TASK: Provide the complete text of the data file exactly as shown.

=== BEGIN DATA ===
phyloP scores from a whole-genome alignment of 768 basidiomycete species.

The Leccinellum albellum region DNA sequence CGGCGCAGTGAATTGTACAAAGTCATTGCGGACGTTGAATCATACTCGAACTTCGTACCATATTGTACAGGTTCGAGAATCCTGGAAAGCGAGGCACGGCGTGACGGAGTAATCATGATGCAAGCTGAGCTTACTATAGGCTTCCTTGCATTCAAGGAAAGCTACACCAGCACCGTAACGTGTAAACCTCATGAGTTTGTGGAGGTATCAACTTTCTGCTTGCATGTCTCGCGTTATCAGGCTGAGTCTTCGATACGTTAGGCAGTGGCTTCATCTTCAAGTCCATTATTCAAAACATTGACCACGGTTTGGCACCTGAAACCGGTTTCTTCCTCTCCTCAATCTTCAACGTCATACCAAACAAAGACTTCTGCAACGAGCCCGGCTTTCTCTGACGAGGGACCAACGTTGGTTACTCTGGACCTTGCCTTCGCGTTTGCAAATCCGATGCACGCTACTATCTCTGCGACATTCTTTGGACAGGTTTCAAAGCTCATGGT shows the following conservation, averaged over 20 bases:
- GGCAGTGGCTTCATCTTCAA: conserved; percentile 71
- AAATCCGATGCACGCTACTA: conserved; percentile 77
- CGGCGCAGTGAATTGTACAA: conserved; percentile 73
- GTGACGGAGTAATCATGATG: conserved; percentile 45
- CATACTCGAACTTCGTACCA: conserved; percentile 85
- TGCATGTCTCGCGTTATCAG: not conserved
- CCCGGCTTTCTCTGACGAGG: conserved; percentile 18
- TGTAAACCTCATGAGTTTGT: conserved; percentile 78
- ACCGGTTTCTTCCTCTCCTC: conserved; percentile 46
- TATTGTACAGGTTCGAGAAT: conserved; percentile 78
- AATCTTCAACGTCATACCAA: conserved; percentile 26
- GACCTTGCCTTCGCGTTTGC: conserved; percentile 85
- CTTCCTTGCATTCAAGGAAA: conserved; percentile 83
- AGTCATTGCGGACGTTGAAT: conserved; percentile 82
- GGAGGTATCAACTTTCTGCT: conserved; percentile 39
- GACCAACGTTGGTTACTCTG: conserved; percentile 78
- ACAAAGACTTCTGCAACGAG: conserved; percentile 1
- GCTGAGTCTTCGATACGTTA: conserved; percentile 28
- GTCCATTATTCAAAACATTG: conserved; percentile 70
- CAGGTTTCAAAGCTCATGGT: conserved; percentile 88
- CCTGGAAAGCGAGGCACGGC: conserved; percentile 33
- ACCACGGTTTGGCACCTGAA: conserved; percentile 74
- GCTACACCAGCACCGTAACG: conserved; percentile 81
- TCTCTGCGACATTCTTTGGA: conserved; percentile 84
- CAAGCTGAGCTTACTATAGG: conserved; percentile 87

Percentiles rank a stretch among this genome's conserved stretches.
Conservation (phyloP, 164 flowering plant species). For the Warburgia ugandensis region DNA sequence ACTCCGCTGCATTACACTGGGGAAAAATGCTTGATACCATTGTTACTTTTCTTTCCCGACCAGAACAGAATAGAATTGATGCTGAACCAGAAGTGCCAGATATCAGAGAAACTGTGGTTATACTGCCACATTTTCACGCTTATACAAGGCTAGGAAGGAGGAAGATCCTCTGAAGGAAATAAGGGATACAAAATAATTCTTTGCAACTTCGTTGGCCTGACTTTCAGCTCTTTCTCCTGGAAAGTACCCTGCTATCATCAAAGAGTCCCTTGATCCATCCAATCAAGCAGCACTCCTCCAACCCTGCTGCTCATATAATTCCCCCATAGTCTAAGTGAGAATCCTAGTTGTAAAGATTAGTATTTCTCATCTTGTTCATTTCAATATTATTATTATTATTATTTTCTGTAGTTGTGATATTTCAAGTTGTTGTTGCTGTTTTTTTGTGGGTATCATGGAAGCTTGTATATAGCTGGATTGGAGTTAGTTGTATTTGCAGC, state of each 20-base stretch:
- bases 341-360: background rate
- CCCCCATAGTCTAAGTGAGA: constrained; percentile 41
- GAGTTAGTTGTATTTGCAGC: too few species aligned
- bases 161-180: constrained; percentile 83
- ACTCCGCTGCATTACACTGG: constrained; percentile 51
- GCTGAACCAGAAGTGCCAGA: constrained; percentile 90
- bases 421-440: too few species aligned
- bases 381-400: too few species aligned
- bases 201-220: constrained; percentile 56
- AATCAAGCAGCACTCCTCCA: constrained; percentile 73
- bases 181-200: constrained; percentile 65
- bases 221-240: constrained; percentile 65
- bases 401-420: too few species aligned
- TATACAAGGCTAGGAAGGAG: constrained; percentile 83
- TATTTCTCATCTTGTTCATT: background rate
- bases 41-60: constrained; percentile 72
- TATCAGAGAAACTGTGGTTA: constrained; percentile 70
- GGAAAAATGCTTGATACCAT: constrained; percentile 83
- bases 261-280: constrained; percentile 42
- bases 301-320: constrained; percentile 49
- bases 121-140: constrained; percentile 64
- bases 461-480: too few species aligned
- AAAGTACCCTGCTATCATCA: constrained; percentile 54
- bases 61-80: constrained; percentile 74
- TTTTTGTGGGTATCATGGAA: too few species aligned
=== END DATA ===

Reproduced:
phyloP scores from a whole-genome alignment of 768 basidiomycete species.

The Leccinellum albellum region DNA sequence CGGCGCAGTGAATTGTACAAAGTCATTGCGGACGTTGAATCATACTCGAACTTCGTACCATATTGTACAGGTTCGAGAATCCTGGAAAGCGAGGCACGGCGTGACGGAGTAATCATGATGCAAGCTGAGCTTACTATAGGCTTCCTTGCATTCAAGGAAAGCTACACCAGCACCGTAACGTGTAAACCTCATGAGTTTGTGGAGGTATCAACTTTCTGCTTGCATGTCTCGCGTTATCAGGCTGAGTCTTCGATACGTTAGGCAGTGGCTTCATCTTCAAGTCCATTATTCAAAACATTGACCACGGTTTGGCACCTGAAACCGGTTTCTTCCTCTCCTCAATCTTCAACGTCATACCAAACAAAGACTTCTGCAACGAGCCCGGCTTTCTCTGACGAGGGACCAACGTTGGTTACTCTGGACCTTGCCTTCGCGTTTGCAAATCCGATGCACGCTACTATCTCTGCGACATTCTTTGGACAGGTTTCAAAGCTCATGGT shows the following conservation, averaged over 20 bases:
- GGCAGTGGCTTCATCTTCAA: conserved; percentile 71
- AAATCCGATGCACGCTACTA: conserved; percentile 77
- CGGCGCAGTGAATTGTACAA: conserved; percentile 73
- GTGACGGAGTAATCATGATG: conserved; percentile 45
- CATACTCGAACTTCGTACCA: conserved; percentile 85
- TGCATGTCTCGCGTTATCAG: not conserved
- CCCGGCTTTCTCTGACGAGG: conserved; percentile 18
- TGTAAACCTCATGAGTTTGT: conserved; percentile 78
- ACCGGTTTCTTCCTCTCCTC: conserved; percentile 46
- TATTGTACAGGTTCGAGAAT: conserved; percentile 78
- AATCTTCAACGTCATACCAA: conserved; percentile 26
- GACCTTGCCTTCGCGTTTGC: conserved; percentile 85
- CTTCCTTGCATTCAAGGAAA: conserved; percentile 83
- AGTCATTGCGGACGTTGAAT: conserved; percentile 82
- GGAGGTATCAACTTTCTGCT: conserved; percentile 39
- GACCAACGTTGGTTACTCTG: conserved; percentile 78
- ACAAAGACTTCTGCAACGAG: conserved; percentile 1
- GCTGAGTCTTCGATACGTTA: conserved; percentile 28
- GTCCATTATTCAAAACATTG: conserved; percentile 70
- CAGGTTTCAAAGCTCATGGT: conserved; percentile 88
- CCTGGAAAGCGAGGCACGGC: conserved; percentile 33
- ACCACGGTTTGGCACCTGAA: conserved; percentile 74
- GCTACACCAGCACCGTAACG: conserved; percentile 81
- TCTCTGCGACATTCTTTGGA: conserved; percentile 84
- CAAGCTGAGCTTACTATAGG: conserved; percentile 87

Percentiles rank a stretch among this genome's conserved stretches.
Conservation (phyloP, 164 flowering plant species). For the Warburgia ugandensis region DNA sequence ACTCCGCTGCATTACACTGGGGAAAAATGCTTGATACCATTGTTACTTTTCTTTCCCGACCAGAACAGAATAGAATTGATGCTGAACCAGAAGTGCCAGATATCAGAGAAACTGTGGTTATACTGCCACATTTTCACGCTTATACAAGGCTAGGAAGGAGGAAGATCCTCTGAAGGAAATAAGGGATACAAAATAATTCTTTGCAACTTCGTTGGCCTGACTTTCAGCTCTTTCTCCTGGAAAGTACCCTGCTATCATCAAAGAGTCCCTTGATCCATCCAATCAAGCAGCACTCCTCCAACCCTGCTGCTCATATAATTCCCCCATAGTCTAAGTGAGAATCCTAGTTGTAAAGATTAGTATTTCTCATCTTGTTCATTTCAATATTATTATTATTATTATTTTCTGTAGTTGTGATATTTCAAGTTGTTGTTGCTGTTTTTTTGTGGGTATCATGGAAGCTTGTATATAGCTGGATTGGAGTTAGTTGTATTTGCAGC, state of each 20-base stretch:
- bases 341-360: background rate
- CCCCCATAGTCTAAGTGAGA: constrained; percentile 41
- GAGTTAGTTGTATTTGCAGC: too few species aligned
- bases 161-180: constrained; percentile 83
- ACTCCGCTGCATTACACTGG: constrained; percentile 51
- GCTGAACCAGAAGTGCCAGA: constrained; percentile 90
- bases 421-440: too few species aligned
- bases 381-400: too few species aligned
- bases 201-220: constrained; percentile 56
- AATCAAGCAGCACTCCTCCA: constrained; percentile 73
- bases 181-200: constrained; percentile 65
- bases 221-240: constrained; percentile 65
- bases 401-420: too few species aligned
- TATACAAGGCTAGGAAGGAG: constrained; percentile 83
- TATTTCTCATCTTGTTCATT: background rate
- bases 41-60: constrained; percentile 72
- TATCAGAGAAACTGTGGTTA: constrained; percentile 70
- GGAAAAATGCTTGATACCAT: constrained; percentile 83
- bases 261-280: constrained; percentile 42
- bases 301-320: constrained; percentile 49
- bases 121-140: constrained; percentile 64
- bases 461-480: too few species aligned
- AAAGTACCCTGCTATCATCA: constrained; percentile 54
- bases 61-80: constrained; percentile 74
- TTTTTGTGGGTATCATGGAA: too few species aligned